The devastating explosion of the NASA space shuttle Challenger in 1986 was witnessed by millions. Just 73 seconds into its flight, Challenger broke apart,
killing the seven astronauts on-board. An investigative commission after the disaster delved into the underlying organizational and cultural issues at
NASA, and determined that the structure and decision-making processes of the organization were flawed, and safety had been compromised.
NASA’s problem was that its values had changed from taking the time to be “inquisitive to a fault” to “faster, better, cheaper.” When the latter prevailed,
business managers shut down dialogue with engineers who kept raising issues about safety in the meetings. And make no mistake, those engineers raised
tangible problems. It became psychologically and emotionally unsafe, however, for engineers to bring up these issues because they were ridiculed and
overruled by their business managers.
Mining today is international, and safety is just as important here as it is in space travel. Raising concerns about safety in a meeting increases safety
in the field, where the stakes and health risks are higher. But different cultures have varying approaches to safety, which can cause conflict.
One of our clients, the Canadian subsidiary of a large eastern European mining company, held safety to be paramount. However, the culture of its parent
assumed that if someone got hurt on the job, they had not followed the rules. These are two widely different attitudes toward safety, even within the same
company. Therefore, I propose a new approach to the culture of safety in meeting rooms founded on “Intentional Teams.”
This is a team where members feel comfortable and have the communication skills to respectfully speak up about sticky issues, one that promotes a culture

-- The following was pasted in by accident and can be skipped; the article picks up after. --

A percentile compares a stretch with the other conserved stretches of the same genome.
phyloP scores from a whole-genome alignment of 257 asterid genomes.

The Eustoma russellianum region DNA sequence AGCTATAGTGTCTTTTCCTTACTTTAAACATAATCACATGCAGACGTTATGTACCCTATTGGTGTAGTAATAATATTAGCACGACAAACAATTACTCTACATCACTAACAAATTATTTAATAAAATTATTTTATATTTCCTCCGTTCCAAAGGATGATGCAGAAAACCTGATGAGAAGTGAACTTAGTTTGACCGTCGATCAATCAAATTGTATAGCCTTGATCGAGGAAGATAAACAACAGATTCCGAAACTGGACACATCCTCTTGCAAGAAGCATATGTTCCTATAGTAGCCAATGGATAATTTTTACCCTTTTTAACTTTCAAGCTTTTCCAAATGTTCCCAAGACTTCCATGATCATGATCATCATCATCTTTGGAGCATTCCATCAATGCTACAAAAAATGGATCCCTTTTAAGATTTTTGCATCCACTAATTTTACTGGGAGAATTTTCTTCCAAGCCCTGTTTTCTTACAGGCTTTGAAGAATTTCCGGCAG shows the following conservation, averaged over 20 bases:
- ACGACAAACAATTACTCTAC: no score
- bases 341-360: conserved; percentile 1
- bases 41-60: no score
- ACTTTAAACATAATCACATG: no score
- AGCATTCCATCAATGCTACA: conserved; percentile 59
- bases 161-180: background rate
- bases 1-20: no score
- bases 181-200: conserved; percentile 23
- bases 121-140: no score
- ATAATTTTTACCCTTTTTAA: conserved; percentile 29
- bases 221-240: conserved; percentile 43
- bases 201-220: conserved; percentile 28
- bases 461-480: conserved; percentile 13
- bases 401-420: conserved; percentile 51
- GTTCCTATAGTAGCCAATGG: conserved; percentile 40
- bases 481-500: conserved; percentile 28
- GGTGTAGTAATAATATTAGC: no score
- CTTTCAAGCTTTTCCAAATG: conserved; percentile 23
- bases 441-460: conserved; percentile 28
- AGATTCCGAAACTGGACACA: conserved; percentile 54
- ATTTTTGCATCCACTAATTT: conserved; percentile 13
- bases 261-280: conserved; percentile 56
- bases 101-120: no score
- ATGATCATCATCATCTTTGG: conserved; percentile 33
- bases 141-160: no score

where safety can be a top priority. In return, these concerns must be listened to and given careful consideration. This ensures the emotional and
psychological safety of everyone on the team. When team members are free to raise inconvenient or unpalatable truths, the team is more likely to face tough
issues head on and solve them. On the other hand, when teams are in denial or have a culture with unnamed elephants in the room, dangerous things can
happen. Thus, safety in the meeting room helps ensure safety in the field.
A highly functioning Intentional Team has four characteristics: a sense of direction for the work it must do together that is shared and compelling;
flexible leadership; a performance mindset; and an inclusive culture that supports performance. Intentional Teams are disciplined, aligned and focused on
goals. A World Cup champion soccer team, a Formula One pit crew, and a high-performing project team in a mining company all embody these characteristics.
One of our mining clients had a situation where young, front-line supervisors in an engineering, procurement and construction management (EPCM) company
found it difficult to hold older staff accountable for safety procedures. If veteran staff members took shortcuts, their supervisors were uncomfortable
insisting that they follow the right processes. A manager in our client’s company noticed this reticence but when he tried to raise the issue with his
counterpart in the EPCM company in a meeting, he was accused of being fussy and could not get any traction.
While the safety issue was eventually addressed, it raised a red flag that the culture of the team was not fully supporting safety in the field. It all
begins with the internal dynamics of the team. In a mining company where raising difficult issues is supported in the team’s culture, the chances of a
problem with safety in the field are reduced because problems are discussed openly.
Sometimes, good comes from bad. In one company, a heavy piece of equipment fell 1,000 metres to the bottom of a mineshaft. While no one was hurt,
production at the mine was suspended and restoration was risky. An engaged, intentional restoration team got things up and running without injury and this
team won its organization’s International Safety Award.
Esther Ewing is a co-founder and partner of Big Tree Strategies, a consulting firm for senior executives who are in charge of teams managing large capital projects that are critical to their organization’s success. Many clients of Big Tree Strategies are in the mining industry.